In David Cronenberg’s “Crimes of the Future,” characters can feel no pain. Unfortunately, the same wasn’t true for the dozens of attendees at the Cannes premiere of the horror-drama that walked out midway through the film, unable to stomach just exactly what was happening onscreen.
The movie also earned a seven-minute standing ovation, suggesting that it could be the most polarizing title to debut at this year’s Cannes.
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The film reunites Cronenberg with Viggo Mortensen (“A History of Violence,” “Eastern Promises”) alongisde Cannes darlings Kristen Stewart and Lea Seydoux. It also finds Cronenberg back in his science-fiction/horror mode for the first time since 1999’s “Existenz.”
“Crimes of the Future” may not win the Palme d’Or, but it would land a prize for the weirdest movie of the festival. Mortensen plays a performance artist who has his organs operated on in some pseudo-sexual ritual in this dystopian universe. Stewart plays an employee at the transplant center, who in one scene purrs to him: “Surgery is the new sex.”
The film includes a gory child autopsy scene, shots of bloody intestines and characters who orgasm by licking each other’s open wounds. There’s also a chair shaped like an oblong human spine that rotates at grotesque angles.
“I’m very touched by your response,” Cronenberg said after the ovation. “I hope you’re not kidding, I hope you mean it.”
In a separate press screening for the film, critics largely stayed put for the duration of the film, with only five people leaving the theater. Though “Crimes of the Future” released a smattering of applause upon its ending, it wasn’t exactly enthusiastic.
Cronenberg has a rollercoaster history with the Cannes Film Festival. He dropped a bomb on the festival in 1996 with the premiere of “Crash,” starring James Spader as a film producer who becomes involved with a group of people who turn to car crashes in order to get sexually aroused. Cannes viewers booed the film and stormed out of the theater, and even jury president Francis Ford Coppola said that some jurors “abstained very passionately” to the decision to award “Crash” a special jury prize. The jury was far more favorable to Cronenberg in 2014 with the premiere of “Maps to the Stars,” which won Julianne Moore the best actress prize.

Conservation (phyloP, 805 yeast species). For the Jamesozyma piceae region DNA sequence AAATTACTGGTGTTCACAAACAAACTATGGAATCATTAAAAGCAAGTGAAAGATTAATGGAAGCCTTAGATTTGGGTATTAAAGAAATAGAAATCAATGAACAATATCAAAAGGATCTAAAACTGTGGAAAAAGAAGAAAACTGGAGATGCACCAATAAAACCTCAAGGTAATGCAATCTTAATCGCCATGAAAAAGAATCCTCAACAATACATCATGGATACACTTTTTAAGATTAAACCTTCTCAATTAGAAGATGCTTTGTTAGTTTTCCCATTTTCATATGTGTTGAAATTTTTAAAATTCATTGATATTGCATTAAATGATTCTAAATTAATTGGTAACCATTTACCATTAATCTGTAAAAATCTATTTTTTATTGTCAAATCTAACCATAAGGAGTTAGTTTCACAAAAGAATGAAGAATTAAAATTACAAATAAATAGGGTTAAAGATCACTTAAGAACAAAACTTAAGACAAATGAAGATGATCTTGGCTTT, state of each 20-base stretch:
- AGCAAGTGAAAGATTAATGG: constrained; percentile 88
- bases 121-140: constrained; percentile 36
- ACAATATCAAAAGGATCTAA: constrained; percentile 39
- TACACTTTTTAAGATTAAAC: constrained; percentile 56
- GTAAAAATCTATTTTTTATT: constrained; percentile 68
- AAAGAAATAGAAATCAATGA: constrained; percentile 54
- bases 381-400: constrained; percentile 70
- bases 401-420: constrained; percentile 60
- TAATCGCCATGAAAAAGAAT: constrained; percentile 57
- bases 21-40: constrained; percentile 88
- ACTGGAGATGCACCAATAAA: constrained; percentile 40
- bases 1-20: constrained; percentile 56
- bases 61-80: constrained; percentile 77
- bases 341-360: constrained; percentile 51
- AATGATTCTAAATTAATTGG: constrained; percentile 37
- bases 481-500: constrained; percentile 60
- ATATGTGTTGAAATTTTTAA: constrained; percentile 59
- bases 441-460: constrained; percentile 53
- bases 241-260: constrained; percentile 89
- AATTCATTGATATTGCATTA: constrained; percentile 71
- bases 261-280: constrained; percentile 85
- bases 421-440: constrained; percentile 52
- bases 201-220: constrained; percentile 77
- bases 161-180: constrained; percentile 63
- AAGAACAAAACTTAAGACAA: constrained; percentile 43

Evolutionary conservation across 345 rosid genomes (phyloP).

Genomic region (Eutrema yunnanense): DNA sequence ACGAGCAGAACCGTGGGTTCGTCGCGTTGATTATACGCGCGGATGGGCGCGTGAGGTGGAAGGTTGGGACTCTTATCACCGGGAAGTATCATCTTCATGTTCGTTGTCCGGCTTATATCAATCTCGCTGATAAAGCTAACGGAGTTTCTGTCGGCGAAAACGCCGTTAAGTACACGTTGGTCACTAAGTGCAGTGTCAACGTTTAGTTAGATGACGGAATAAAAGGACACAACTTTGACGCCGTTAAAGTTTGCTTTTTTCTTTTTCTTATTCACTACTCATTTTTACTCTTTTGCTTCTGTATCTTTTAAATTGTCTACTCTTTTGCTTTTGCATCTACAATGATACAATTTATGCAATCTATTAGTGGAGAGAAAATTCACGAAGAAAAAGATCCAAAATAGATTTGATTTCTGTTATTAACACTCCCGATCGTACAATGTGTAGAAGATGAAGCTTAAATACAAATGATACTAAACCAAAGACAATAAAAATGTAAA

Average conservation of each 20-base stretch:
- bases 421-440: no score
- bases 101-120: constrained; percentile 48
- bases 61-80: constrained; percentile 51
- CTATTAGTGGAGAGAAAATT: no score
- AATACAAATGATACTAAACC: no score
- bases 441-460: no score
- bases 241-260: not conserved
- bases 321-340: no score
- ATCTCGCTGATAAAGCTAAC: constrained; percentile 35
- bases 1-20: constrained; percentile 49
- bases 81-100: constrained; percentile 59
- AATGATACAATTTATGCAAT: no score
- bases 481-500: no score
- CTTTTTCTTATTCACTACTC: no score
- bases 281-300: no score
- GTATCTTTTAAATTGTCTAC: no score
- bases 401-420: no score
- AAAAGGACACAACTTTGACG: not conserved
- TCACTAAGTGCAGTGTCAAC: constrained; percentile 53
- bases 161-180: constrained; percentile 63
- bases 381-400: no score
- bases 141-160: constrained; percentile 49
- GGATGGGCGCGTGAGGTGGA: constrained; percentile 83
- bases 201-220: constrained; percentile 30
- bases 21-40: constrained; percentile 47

The official “Crimes of the Future” synopsis from Neon reads: “As the human species adapts to a synthetic environment, the body undergoes new transformations and mutations. With his partner Caprice (Léa Seydoux), Saul Tenser (Viggo Mortensen), celebrity performance artist, publicly showcases the metamorphosis of his organs in avant-garde performances. Timlin (Kristen Stewart), an investigator from the National Organ Registry, obsessively tracks their movements, which is when a mysterious group is revealed… Their mission – to use Saul’s notoriety to shed light on the next phase of human evolution.”
Cronenberg made headlines prior to Cannes for predicting festival attendees would walk out of the movie, but he clarified in a Variety interview, “I wasn’t saying that everybody will walk out. The audience in Cannes is a very strange audience. It’s not a normal audience. A lot of people are there just for the prestige or for the red carpet. And they’re not cinephiles. They don’t know my films. So they might be walkouts, whereas a normal audience would have no problem with the movie. So who knows? But certainly a lot of people walked out when we showed ‘Crash.'”
According to Neon, “Crimes of the Future” is rated R for “strong disturbing violent content and grisly images, graphic nudity, and some language.”
“Crimes of the Future” will open in U.S. theaters on June 3.
Manori Ravindran contributed to this report.
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